Sunday, October 31, 2010

Happy Halloween! Plus a roasted pumpkin seed recipe.

It’s after midnight, which means it’s officially October 31st. Happy Halloween! May your day be filled with pumpkins, treats, and people wearing interesting costumes. One of my favorite Halloween treats is roasted pumpkin seeds. YUM! If you’ve never made them before, here’s a recipe so you can try it this year. Pumpkin seeds are great to snack on while watching Halloweenie movies and TV shows, like It’s The Great Pumpkin, Charlie Brown, Corpse Bride, Hocus Pocus, Sean of the Dead, Night of the Living Dead, or Nightmare Before Christmas.

Roasted Pumpkin Seeds

Step One: Obtain pumpkin(s). Decorate or wait to carve them (I painted one of mine this year).



Step Two: Put down newspaper. Get out carving tools and a large bowl to put the seeds in.

preparing for the pumpkin masacre

preparing for the pumpkin massacre

Step Three: Cut off top (or bottom) of pumpkin and separate the seeds from the gook.

we have seeds!

we have seeds!

Step Four: Grease a cookie sheet with a coat of non-stick cooking spray and sprinkle with salt. Pour un-rinsed seeds* on to cookie sheet, sprinkle with salt, and bake at 250 degrees, stirring the seeds occasionally. Bake until golden brown and no longer wet. I usually taste them to make sure they are done. You should be able to smell them baking.  *You can rinse the seeds if you want, but they have more pumpkin flavor if you don’t rinse them.

roasted pumpkin seeds - yum!

roasted pumpkin seeds - yum!

Step Five: Eat and enjoy. :)

Happy Halloween everyone!!

Friday, October 22, 2010

signs for creative people

This morning, the song, “Signs,” by Five Man Electrical Band got stuck in my head, which made me think, “I need a ‘Gone Fishing’ sign, only I want it to say, ‘Gone Painting.’” I could put it on my blog for times when I’ve got a lot of artwork to do and won’t be around for a while. Then I wondered if anyone would get a, “Gone Painting,” sign. Or one that says, “Gone Drawing.” Or, “Creative at Work.” Or one that says, “Am Writing.” Then I started to question my sudden need for a sign. I’d never needed a sign before.


Since I couldn’t think of which sign to make, Daria the chicken offered to make one for me. This is what she came up with:

Silly chicken!

Silly chicken!

Nobody would believe that sign. I don’t even know how to surf! Although, with the weather getting colder, maybe I should learn how to surf this winter. I could go some place warm and tropical and … ack! A surfing sign is not going to help me to get my work done. I shook my head to clear out the surf fantasies.

“Meow!” Remus woke up from his catnap and offered to make me a sign, which was weird. Remus likes walking though my paintings when they are still wet and making a trail of colorful kitty tracks, but signs aren’t usually his thing. I went to make lunch. When I came back, Remus was finished with his sign:

Ack, the cat got ahold of the computer!

Silly kitty!

I started to worry about what Remus was trying to tell me. I gave him a toy mouse to play with/attack, just in case. It looked like I’d have to make my own sign, one that shows people that I’m working, even when it looks like I’m not. I still didn’t know what to put on it, until I remembered the mouse I used to write about and draw pictures of. Here’s my sign:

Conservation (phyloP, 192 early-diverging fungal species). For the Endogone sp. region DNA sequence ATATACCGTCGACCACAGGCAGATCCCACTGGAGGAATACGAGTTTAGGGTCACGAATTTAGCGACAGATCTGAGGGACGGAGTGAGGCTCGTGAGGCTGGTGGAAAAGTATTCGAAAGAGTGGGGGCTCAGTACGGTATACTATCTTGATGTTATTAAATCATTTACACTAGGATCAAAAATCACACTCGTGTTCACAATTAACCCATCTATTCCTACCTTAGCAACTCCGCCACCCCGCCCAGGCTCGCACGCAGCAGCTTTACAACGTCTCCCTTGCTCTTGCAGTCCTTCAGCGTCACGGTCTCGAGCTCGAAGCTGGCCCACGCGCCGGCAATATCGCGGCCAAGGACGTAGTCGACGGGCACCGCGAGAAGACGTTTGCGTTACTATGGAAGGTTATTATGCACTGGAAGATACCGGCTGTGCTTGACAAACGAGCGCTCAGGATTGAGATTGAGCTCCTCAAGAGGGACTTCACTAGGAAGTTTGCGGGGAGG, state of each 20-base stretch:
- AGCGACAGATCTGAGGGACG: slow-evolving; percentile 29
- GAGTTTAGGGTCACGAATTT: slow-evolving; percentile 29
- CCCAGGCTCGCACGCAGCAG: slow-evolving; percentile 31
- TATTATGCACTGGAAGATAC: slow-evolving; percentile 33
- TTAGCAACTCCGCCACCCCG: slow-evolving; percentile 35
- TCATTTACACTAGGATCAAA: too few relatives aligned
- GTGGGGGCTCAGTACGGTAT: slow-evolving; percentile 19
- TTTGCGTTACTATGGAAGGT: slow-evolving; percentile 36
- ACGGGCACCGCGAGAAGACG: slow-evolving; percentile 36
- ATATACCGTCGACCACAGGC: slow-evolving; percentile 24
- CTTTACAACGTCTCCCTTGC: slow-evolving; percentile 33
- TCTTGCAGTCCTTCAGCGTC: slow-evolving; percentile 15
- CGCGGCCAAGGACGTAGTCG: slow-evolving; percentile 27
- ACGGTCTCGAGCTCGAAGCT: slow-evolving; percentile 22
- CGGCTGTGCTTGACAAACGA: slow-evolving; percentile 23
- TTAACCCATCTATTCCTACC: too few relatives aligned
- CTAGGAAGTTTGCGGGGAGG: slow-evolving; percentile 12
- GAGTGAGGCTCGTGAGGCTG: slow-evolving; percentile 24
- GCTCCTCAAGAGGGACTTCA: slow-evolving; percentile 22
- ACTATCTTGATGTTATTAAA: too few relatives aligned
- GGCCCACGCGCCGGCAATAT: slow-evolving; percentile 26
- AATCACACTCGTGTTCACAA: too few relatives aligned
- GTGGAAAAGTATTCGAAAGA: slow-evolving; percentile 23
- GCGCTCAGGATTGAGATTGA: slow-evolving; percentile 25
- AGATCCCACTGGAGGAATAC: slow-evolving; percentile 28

THinking up the great mouse novel.

Plotting out the great mouse novel.

What kind of sign do you wish you had? Or have you already made your sign?

Monday, October 18, 2010

Ten tips to prep for and survive NaNoWriMo

NaNoWriMo can be a really great or extremely frustrating experience (my stats: tried 4x finished 2). Here are ten tips to help you prep for and survive NaNoWriMo this November:

Tip #1: Have a plan – it can be as simple as, “Start writing on Nov. 1,” or as detailed as a chapter outline with deadlines for finishing each chapter.

Tip #2: Start with a plot idea or an interesting character (or both) – you don’t have to know everything to start, you just need a spark.

Tip #3: If you get stuck, play, “What If?” – Ask questions like, “What’s the worst thing that could happen to my character right now?” or “What would embarrass my character?” or “What if my character witnessed something really horrible?” and “What did they witness?” (Note: for more “What If” ideas, check out two posts I wrote for NaNo last year on questions to ask your character and questions to ask when you’re stuck.)

Tip #4: Make a new plan (optional) – if your first plan doesn’t work, make a new one that works for you, even if it breaks the official NaNo rules.

Tip #5: No matter what happens, just keep writing.

Tip #6: If you revise as you go, keep two files. One with the revised version, and one for NaNo that has every word you write, because every word counts, revised or not.

Tip #7: Print out your work each day or have a daily writing file – it helps you to realize how much progress you’re making.

Tip #8: If you’re stuck, write yourself into a scene and ask your characters what should happen next. Or, bring in a character from another story to tell your characters what should happen (so you can get back to writing their book). It could help your narrative or just be fun to write while your subconscious is working on the real plot. Best of all, it counts towards your 50k goal.

Tip #9: If you need a break, take it, whether it’s for family (hello Thanksgiving), laundry (you have to do it sometime), or to save your sanity (chocolate and ice cream can help with that too).

Tip #10: Use NaNo to your benefit – if that means writing 50k of a new idea, great. If it means finishing a project or writing 50 easy reader books, that’s great too. Use NaNo in a way that’s beneficial to your writing. Nobody is going to call the NaNo Police on you if you don’t follow all the rules.